Aung San Suu Kyi (75) rode to power after a 2015 landslide election win that established Myanmar's first civilian government in half a century.
The daughter of independence hero Aung San, who was assassinated when she was two years old, Suu Kyi spent much of her youth overseas. At Oxford University, she met British academic Michael Aris, who would become her husband. They had two sons and settled in Oxford.
In 1988 Suu Kyi returned to Yangon, then the capital, to care for her dying mother. There, she was swept up in student-led protests against the military, which had ruled since a 1962 coup.
An eloquent public speaker, Suu Kyi was a likely candidate to lead the movement but the protests were crushed, its leaders killed and jailed, and she was soon imprisoned in her lakeside family home, where she remained until 2010 despite brief releases from house arrest.
Suu Kyi made a decision to remain in Myanmar to lead a campaign for democracy. Although the military made it clear she could leave, she feared she would not be allowed to return.
She was awarded the Nobel Peace Prize in 1991, which her elder son Alexander collected on her behalf.
In August 2011, Suu Kyi had her first meeting with then president Thein Sein, a former general and head of the quasi-civilian administration, marking the start of a pragmatic period of engagement with the government of former soldiers.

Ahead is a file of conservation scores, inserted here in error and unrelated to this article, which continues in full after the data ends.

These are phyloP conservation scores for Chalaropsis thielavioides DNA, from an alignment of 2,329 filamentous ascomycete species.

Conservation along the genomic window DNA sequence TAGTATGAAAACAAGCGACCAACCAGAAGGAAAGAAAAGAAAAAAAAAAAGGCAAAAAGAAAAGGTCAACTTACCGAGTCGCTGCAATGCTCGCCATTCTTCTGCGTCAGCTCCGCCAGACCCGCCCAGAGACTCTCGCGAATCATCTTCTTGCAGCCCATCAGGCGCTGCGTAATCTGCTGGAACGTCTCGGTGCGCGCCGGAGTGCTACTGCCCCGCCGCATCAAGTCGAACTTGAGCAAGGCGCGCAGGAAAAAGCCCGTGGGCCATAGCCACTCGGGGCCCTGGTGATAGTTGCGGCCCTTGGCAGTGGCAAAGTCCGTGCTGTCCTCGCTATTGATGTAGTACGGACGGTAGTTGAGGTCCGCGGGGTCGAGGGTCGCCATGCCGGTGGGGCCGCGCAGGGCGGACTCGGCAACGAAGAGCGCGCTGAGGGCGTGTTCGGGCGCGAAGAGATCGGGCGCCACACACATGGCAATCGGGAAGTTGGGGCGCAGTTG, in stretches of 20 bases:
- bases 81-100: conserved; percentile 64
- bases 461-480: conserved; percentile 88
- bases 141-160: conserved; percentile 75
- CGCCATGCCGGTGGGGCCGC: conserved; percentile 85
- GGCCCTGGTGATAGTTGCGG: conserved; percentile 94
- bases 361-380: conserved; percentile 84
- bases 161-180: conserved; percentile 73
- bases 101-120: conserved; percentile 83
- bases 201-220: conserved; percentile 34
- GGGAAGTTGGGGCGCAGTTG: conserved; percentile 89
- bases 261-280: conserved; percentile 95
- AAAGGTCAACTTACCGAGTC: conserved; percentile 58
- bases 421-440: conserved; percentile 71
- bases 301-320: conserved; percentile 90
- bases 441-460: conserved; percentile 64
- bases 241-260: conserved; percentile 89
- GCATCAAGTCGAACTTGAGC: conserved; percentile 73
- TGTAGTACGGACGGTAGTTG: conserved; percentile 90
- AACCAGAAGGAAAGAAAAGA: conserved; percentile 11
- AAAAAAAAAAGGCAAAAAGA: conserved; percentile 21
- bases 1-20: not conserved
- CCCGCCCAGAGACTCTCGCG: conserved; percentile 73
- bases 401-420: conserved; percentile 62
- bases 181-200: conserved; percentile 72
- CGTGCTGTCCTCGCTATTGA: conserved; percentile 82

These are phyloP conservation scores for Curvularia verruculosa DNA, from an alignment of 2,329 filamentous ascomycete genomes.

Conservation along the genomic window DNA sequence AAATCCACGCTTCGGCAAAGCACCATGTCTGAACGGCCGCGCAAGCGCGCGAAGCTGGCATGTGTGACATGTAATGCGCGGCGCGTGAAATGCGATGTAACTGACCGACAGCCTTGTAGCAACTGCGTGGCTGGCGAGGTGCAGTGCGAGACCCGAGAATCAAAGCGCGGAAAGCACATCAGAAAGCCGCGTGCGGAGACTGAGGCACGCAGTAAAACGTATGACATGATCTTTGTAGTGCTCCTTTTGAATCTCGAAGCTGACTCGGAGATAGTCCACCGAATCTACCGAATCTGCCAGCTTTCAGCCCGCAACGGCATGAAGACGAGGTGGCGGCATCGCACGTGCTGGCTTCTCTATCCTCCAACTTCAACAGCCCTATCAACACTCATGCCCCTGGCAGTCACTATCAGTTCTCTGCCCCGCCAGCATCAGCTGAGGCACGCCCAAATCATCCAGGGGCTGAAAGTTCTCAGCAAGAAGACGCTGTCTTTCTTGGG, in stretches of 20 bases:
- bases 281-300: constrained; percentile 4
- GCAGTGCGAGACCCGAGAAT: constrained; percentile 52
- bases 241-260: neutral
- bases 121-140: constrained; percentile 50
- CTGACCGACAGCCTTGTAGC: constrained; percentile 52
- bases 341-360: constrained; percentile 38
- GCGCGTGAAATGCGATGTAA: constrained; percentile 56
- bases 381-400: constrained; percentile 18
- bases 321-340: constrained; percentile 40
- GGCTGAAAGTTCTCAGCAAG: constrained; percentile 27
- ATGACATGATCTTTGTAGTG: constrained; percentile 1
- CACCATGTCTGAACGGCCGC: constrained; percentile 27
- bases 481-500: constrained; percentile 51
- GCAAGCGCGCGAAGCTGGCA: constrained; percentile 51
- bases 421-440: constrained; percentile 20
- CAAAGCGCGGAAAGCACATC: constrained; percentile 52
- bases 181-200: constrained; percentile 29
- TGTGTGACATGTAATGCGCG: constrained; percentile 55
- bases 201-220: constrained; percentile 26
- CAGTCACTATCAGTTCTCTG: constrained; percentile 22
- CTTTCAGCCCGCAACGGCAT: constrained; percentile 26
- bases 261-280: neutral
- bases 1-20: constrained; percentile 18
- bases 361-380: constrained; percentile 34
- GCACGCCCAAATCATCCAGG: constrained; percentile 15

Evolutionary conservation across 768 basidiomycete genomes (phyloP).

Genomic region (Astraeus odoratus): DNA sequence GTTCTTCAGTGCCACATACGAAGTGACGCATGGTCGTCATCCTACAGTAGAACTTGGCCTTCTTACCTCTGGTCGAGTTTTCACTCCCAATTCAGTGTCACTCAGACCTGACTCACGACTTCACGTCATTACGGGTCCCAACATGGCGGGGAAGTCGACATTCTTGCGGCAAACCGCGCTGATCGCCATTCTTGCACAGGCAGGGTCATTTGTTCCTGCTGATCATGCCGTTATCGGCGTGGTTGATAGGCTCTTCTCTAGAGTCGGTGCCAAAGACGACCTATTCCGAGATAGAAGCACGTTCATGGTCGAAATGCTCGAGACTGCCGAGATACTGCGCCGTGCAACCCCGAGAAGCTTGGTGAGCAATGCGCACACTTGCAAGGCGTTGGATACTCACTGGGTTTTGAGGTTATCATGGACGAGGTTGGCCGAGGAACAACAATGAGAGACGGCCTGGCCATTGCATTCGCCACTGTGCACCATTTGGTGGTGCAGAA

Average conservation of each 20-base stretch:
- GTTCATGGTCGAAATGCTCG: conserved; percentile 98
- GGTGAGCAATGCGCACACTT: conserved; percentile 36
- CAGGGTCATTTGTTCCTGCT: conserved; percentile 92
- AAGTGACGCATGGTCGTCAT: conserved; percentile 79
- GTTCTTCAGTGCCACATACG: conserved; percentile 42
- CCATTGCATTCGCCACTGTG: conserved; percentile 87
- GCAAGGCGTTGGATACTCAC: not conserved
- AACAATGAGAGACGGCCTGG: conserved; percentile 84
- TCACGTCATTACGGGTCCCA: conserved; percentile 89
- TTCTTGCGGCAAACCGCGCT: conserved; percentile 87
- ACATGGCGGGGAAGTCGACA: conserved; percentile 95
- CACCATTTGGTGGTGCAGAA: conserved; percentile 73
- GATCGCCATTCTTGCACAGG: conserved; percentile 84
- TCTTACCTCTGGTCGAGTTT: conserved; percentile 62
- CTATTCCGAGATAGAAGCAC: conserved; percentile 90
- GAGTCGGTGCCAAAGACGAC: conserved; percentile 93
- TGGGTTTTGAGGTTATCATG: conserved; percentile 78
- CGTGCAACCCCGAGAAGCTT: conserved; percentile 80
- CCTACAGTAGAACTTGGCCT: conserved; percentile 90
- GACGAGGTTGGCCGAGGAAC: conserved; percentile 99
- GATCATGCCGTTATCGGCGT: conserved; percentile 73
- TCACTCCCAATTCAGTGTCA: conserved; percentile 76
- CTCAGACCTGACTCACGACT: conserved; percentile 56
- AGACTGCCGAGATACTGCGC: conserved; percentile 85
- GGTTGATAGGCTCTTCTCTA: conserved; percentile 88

In 2015, she came to power on a platform of ending civil war, drumming up foreign investment and reducing the army's role in politics. Suu Kyi also promised Western allies she would address the plight of the Rohingya Muslim people, forming an advisory commission headed by former UN secretary-general Kofi Annan.
A day after Annan's report was released in August 2017, advising sweeping changes, Rohingya militants attacked security forces in Rakhine State. The military responded with a campaign that included the torching of hundreds of villages and killings, and was described by the UN human rights high commissioner as "a textbook example of ethnic cleansing".
Suu Kyi blamed “terrorists” for an “iceberg of misinformation” about the crisis and said the military was exercising the “rule of law”. In a September 2017 address to the nation, she appeared baffled about the exodus, saying in reference to refugees: “We want to know why they are leaving.”
She went to the Hague in 2019 to face charges of genocide brought against Myanmar at the International Court of Justice at the Hague. She acknowledged the possibility war crimes had been committed but framed the crackdown as a legitimate military operation against terrorists.
In 2020, a survey by election watchdog the People’s Alliance for Credible Elections, found that 79 per cent of people had trust in Suu Kyi – still beloved as “the Lady” – up from 70 per cent the year before.
After a November 2020 parliamentary election, official results show her ruling party, the National League of Democracy (NLD), had won enough parliamentary seats to form the next administration. The NLD said it would seek to form a government of national unity.
After weeks of disputes about the election results involving the military, in the early hours of February 1st Suu Kyi, president Win Myint and other senior figures from the ruling party were detained in an early morning raid. – Reuters